Northland news in brief: Tamaterau work begins; and Brynderwyns to reopen

Work on stage two of public works at Tamaterau, in the area around the hall, above, will start on Monday.

Tamaterau works start Monday

Stage two of works at Tamaterau, at Whangārei Heads, will start on Monday.

A blessing ceremony will take place at 7.30am and will be followed by he kai whakanoa [a tapu-removal ceremony] up in Tamaterau Hall afterwards.

The schedule of works for this stage will first include works at Tamaterau Hall, including a driveway, retaining wall, disabled carpark turning space, concrete work to link up space, and a dish drain. Then in late February/March, there will be kerbing/edging around the carpark, excavation for bollards and an edge beaming (edging works close to Pōhutukawa).


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After that, work will include topsoil and a rock wall, a two-metre-wide grass strip between the beach and bollards, pavement overlay and compacting/grading of the metal.

The project is expected to be finished before Easter. Stage one included the sealing of the layby at Tamaterau.

Brynderwyns to reopen today

State Highway One over the Brynderwyn Hills, south of Whangārei, will re-open in both directions for all traffic including over-dimension vehicles from 8am on Friday, February 10. The road will re-open under traffic management (barriers, safety hit posts and temporary speed restrictions) and motorists are urged to use caution and drive to the conditions.


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The road will continue to be assessed as we monitor the oncoming Cyclone Gabrielle and Waka Kotahi will not hesitate to close the road if it becomes unsafe.It has been closed due to slips caused by heavy rain two weeks ago.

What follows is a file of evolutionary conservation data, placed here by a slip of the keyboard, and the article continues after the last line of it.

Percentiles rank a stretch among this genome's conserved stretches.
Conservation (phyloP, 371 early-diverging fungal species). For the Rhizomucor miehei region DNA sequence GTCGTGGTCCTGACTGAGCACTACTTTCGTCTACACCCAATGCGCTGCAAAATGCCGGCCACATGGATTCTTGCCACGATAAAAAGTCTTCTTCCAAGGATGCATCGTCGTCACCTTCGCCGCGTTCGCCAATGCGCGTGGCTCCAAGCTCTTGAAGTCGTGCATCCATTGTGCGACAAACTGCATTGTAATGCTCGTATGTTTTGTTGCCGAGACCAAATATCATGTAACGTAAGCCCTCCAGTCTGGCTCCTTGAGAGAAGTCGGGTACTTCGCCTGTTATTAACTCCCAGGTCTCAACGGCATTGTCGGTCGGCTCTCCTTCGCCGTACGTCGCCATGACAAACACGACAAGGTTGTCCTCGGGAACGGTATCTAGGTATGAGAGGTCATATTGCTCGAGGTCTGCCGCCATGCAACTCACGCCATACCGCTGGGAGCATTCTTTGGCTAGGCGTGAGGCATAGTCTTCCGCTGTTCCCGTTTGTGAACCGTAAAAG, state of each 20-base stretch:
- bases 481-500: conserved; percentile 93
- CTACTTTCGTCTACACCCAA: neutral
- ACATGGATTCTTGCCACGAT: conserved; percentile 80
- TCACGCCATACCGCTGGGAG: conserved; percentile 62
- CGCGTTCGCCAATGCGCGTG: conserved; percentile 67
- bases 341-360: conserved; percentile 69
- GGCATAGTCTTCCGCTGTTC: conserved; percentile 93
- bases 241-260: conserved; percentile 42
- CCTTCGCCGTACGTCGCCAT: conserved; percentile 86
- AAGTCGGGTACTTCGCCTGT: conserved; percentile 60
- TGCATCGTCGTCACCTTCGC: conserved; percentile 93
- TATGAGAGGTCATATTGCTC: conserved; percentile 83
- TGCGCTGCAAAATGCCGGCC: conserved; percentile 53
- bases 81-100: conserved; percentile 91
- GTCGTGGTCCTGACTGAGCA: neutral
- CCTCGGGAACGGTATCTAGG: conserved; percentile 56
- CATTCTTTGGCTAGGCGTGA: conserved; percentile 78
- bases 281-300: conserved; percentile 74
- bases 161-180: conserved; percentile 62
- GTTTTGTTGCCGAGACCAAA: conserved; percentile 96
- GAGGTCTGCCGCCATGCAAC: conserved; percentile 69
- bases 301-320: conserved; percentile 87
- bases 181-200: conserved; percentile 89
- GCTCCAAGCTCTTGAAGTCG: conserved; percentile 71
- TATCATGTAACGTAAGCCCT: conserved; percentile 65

Three injured in Kensington crash

Three people were injured in a crash on Western Hills Drive on Wednesday afternoon. One person in a critical condition and two in moderate conditions were taken to Northland Base Hospital, a Hato Hone St John spokesperson said. The road was partially blocked and traffic was diverted after the two-vehicle collision was reported around 3.30pm. The Serious Crash Unit would be notified, a police spokesperson said.

Bores and springs tested for nitrates

Northland bores and springs bode well in current nitrate water testing by groundwater scientists at GNS Science. For the next year, GNS Science, under a community research program, NitrateWatch, will offer a free and confidential nitrate testing service for rural Northland residents to mail in potable water samples to from their springs and bores. GNS senior scientist Karyne Rogers said the country’s drinking water standard allows up to 11.3 milligrams of nitrate for each litre of water. So far, testing showed nitrate levels from around 60 samples submitted by local residents were significantly under the limit and often below one milligram per litre. The NitrateWatch Team will be at Northland Fieldays 2023 from March 2 – 4 in Dargaville, where people can bring along a sample of their drinking water in a clean jar and get it tested on the day, or they can pick up a free testing kit. Testing kits can also be requested from

Swap food for paint

It’s that time of year again, when New Zealanders all over the country will be visiting Resene stores and donating cans of food in exchange for Resene paint testpots. Now entering its ninth year, the Resene Hunger for Colour food fundraiser will be giving people a chance to donate food and help vulnerable families in their community by swapping two cans of food for a 60 to 80-millilitre testpot of Resene paint. In February, people can swap up to 14 cans of food for seven Resene testpots, with all cans donated at Resene stores given to local Salvation Army foodbanks.

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